Definition - When a single noun or verb governs multiple parts of a sentence.
Note: If the meaning of the governing word must change to agree with the different parts of the sentence, it is a type of zeugma called syllepsis.

Example -
He arrived in a taxi and in a huff
(The verb arrived governs both in a taxi and in a huff)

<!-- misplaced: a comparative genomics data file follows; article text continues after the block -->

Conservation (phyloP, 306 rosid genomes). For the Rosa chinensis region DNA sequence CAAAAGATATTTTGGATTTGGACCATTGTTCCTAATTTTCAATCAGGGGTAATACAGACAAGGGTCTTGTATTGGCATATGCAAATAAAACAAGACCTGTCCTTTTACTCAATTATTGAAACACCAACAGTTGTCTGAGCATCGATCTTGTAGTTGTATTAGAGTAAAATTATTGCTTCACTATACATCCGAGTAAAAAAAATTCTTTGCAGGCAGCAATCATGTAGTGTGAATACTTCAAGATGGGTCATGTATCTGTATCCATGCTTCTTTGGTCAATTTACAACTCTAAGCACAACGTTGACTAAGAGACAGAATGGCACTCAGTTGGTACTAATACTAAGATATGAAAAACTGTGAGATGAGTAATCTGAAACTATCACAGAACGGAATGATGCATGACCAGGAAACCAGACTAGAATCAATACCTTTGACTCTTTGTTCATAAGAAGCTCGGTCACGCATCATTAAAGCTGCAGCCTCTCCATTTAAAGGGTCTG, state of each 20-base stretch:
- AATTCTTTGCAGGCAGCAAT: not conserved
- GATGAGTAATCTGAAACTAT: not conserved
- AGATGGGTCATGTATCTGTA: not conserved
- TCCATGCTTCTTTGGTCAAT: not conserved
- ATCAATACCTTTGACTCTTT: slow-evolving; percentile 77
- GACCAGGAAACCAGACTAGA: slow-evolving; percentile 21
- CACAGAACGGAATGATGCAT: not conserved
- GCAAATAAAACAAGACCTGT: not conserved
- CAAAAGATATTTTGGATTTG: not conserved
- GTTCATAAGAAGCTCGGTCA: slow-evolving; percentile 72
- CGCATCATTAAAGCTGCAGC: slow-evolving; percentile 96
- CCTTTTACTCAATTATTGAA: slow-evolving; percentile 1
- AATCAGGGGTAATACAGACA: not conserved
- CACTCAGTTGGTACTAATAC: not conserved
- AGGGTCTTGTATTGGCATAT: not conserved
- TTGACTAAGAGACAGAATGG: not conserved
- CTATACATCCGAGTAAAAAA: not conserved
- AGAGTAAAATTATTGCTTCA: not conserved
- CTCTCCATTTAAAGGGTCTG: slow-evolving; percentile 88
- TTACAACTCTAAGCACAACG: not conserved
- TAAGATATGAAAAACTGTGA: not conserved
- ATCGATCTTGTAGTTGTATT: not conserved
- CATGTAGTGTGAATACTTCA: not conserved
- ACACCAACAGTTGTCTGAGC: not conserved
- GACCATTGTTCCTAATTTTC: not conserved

Etymology -
In Greek the word literally means "a yoking."

Oxford English Dictionary -
Its first citation is from 1586:
"Zeugma, when one or more clauses are concluded vnder one verbe, as to say,
His loosnesse ouercame all shame; his boldnesse, feare; his madnesse, reason."
(A. Day Engl. Secretorie ii. (1595) 82)


1. Here's an amusing example: The absent-minded professor took his leave and my umbrella.
(John Burke, Worthing, Sussex, UK)

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